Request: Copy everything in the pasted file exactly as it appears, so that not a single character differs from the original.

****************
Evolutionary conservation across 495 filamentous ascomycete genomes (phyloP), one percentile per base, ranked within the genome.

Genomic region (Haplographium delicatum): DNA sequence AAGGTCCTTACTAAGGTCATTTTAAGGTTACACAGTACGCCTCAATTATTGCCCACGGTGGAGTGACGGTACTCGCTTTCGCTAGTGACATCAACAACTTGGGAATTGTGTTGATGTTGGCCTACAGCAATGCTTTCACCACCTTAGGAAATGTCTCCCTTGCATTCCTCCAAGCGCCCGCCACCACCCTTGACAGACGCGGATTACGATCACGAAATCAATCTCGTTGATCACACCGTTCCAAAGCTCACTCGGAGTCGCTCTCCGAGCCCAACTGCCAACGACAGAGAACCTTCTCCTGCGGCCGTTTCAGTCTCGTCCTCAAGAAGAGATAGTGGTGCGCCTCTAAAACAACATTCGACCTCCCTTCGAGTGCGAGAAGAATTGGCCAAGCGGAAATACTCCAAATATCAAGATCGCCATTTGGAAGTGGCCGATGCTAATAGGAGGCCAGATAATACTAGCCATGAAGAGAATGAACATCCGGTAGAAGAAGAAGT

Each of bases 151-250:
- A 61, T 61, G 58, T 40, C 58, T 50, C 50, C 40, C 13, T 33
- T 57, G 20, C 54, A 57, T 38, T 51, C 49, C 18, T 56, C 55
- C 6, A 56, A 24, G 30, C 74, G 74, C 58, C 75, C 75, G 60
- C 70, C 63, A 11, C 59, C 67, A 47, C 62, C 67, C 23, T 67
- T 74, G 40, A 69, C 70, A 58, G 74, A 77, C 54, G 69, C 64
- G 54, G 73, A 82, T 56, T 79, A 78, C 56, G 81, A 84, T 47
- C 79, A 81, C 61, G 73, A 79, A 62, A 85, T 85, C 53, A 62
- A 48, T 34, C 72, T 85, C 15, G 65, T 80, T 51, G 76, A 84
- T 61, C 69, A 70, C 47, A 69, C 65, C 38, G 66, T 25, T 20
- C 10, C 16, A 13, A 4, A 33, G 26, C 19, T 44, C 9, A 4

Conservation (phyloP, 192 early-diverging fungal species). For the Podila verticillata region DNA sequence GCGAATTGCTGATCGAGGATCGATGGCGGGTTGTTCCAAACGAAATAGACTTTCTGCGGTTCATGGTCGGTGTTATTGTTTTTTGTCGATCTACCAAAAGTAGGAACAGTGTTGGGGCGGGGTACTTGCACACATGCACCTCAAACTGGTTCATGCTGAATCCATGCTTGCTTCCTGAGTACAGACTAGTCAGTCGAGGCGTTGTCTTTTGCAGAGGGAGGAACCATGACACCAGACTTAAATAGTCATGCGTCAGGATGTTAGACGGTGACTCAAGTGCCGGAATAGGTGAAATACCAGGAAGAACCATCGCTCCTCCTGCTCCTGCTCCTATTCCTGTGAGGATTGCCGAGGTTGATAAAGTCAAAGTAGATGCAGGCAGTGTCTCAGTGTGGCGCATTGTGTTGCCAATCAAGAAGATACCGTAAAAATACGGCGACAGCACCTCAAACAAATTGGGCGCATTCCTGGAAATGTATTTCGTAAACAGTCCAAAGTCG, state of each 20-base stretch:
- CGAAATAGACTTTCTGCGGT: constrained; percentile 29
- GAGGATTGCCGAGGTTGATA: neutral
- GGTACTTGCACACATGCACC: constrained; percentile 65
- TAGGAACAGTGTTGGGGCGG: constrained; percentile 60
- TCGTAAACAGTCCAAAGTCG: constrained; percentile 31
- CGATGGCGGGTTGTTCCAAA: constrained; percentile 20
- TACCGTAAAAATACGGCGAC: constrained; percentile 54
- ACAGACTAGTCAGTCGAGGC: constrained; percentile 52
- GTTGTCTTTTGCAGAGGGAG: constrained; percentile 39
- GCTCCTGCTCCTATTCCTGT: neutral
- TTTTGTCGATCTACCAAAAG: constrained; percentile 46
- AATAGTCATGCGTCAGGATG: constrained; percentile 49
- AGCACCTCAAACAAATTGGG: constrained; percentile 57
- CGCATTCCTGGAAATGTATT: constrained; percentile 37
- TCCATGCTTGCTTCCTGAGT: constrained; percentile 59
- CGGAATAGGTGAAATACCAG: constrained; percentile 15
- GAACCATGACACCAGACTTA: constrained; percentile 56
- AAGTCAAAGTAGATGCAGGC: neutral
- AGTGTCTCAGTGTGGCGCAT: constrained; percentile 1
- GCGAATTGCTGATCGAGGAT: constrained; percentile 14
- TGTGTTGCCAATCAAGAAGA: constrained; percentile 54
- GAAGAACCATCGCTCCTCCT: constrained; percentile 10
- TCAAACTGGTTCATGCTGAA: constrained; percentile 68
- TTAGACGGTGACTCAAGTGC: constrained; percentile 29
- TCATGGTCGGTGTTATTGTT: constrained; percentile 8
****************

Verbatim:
Evolutionary conservation across 495 filamentous ascomycete genomes (phyloP), one percentile per base, ranked within the genome.

Genomic region (Haplographium delicatum): DNA sequence AAGGTCCTTACTAAGGTCATTTTAAGGTTACACAGTACGCCTCAATTATTGCCCACGGTGGAGTGACGGTACTCGCTTTCGCTAGTGACATCAACAACTTGGGAATTGTGTTGATGTTGGCCTACAGCAATGCTTTCACCACCTTAGGAAATGTCTCCCTTGCATTCCTCCAAGCGCCCGCCACCACCCTTGACAGACGCGGATTACGATCACGAAATCAATCTCGTTGATCACACCGTTCCAAAGCTCACTCGGAGTCGCTCTCCGAGCCCAACTGCCAACGACAGAGAACCTTCTCCTGCGGCCGTTTCAGTCTCGTCCTCAAGAAGAGATAGTGGTGCGCCTCTAAAACAACATTCGACCTCCCTTCGAGTGCGAGAAGAATTGGCCAAGCGGAAATACTCCAAATATCAAGATCGCCATTTGGAAGTGGCCGATGCTAATAGGAGGCCAGATAATACTAGCCATGAAGAGAATGAACATCCGGTAGAAGAAGAAGT

Each of bases 151-250:
- A 61, T 61, G 58, T 40, C 58, T 50, C 50, C 40, C 13, T 33
- T 57, G 20, C 54, A 57, T 38, T 51, C 49, C 18, T 56, C 55
- C 6, A 56, A 24, G 30, C 74, G 74, C 58, C 75, C 75, G 60
- C 70, C 63, A 11, C 59, C 67, A 47, C 62, C 67, C 23, T 67
- T 74, G 40, A 69, C 70, A 58, G 74, A 77, C 54, G 69, C 64
- G 54, G 73, A 82, T 56, T 79, A 78, C 56, G 81, A 84, T 47
- C 79, A 81, C 61, G 73, A 79, A 62, A 85, T 85, C 53, A 62
- A 48, T 34, C 72, T 85, C 15, G 65, T 80, T 51, G 76, A 84
- T 61, C 69, A 70, C 47, A 69, C 65, C 38, G 66, T 25, T 20
- C 10, C 16, A 13, A 4, A 33, G 26, C 19, T 44, C 9, A 4

Conservation (phyloP, 192 early-diverging fungal species). For the Podila verticillata region DNA sequence GCGAATTGCTGATCGAGGATCGATGGCGGGTTGTTCCAAACGAAATAGACTTTCTGCGGTTCATGGTCGGTGTTATTGTTTTTTGTCGATCTACCAAAAGTAGGAACAGTGTTGGGGCGGGGTACTTGCACACATGCACCTCAAACTGGTTCATGCTGAATCCATGCTTGCTTCCTGAGTACAGACTAGTCAGTCGAGGCGTTGTCTTTTGCAGAGGGAGGAACCATGACACCAGACTTAAATAGTCATGCGTCAGGATGTTAGACGGTGACTCAAGTGCCGGAATAGGTGAAATACCAGGAAGAACCATCGCTCCTCCTGCTCCTGCTCCTATTCCTGTGAGGATTGCCGAGGTTGATAAAGTCAAAGTAGATGCAGGCAGTGTCTCAGTGTGGCGCATTGTGTTGCCAATCAAGAAGATACCGTAAAAATACGGCGACAGCACCTCAAACAAATTGGGCGCATTCCTGGAAATGTATTTCGTAAACAGTCCAAAGTCG, state of each 20-base stretch:
- CGAAATAGACTTTCTGCGGT: constrained; percentile 29
- GAGGATTGCCGAGGTTGATA: neutral
- GGTACTTGCACACATGCACC: constrained; percentile 65
- TAGGAACAGTGTTGGGGCGG: constrained; percentile 60
- TCGTAAACAGTCCAAAGTCG: constrained; percentile 31
- CGATGGCGGGTTGTTCCAAA: constrained; percentile 20
- TACCGTAAAAATACGGCGAC: constrained; percentile 54
- ACAGACTAGTCAGTCGAGGC: constrained; percentile 52
- GTTGTCTTTTGCAGAGGGAG: constrained; percentile 39
- GCTCCTGCTCCTATTCCTGT: neutral
- TTTTGTCGATCTACCAAAAG: constrained; percentile 46
- AATAGTCATGCGTCAGGATG: constrained; percentile 49
- AGCACCTCAAACAAATTGGG: constrained; percentile 57
- CGCATTCCTGGAAATGTATT: constrained; percentile 37
- TCCATGCTTGCTTCCTGAGT: constrained; percentile 59
- CGGAATAGGTGAAATACCAG: constrained; percentile 15
- GAACCATGACACCAGACTTA: constrained; percentile 56
- AAGTCAAAGTAGATGCAGGC: neutral
- AGTGTCTCAGTGTGGCGCAT: constrained; percentile 1
- GCGAATTGCTGATCGAGGAT: constrained; percentile 14
- TGTGTTGCCAATCAAGAAGA: constrained; percentile 54
- GAAGAACCATCGCTCCTCCT: constrained; percentile 10
- TCAAACTGGTTCATGCTGAA: constrained; percentile 68
- TTAGACGGTGACTCAAGTGC: constrained; percentile 29
- TCATGGTCGGTGTTATTGTT: constrained; percentile 8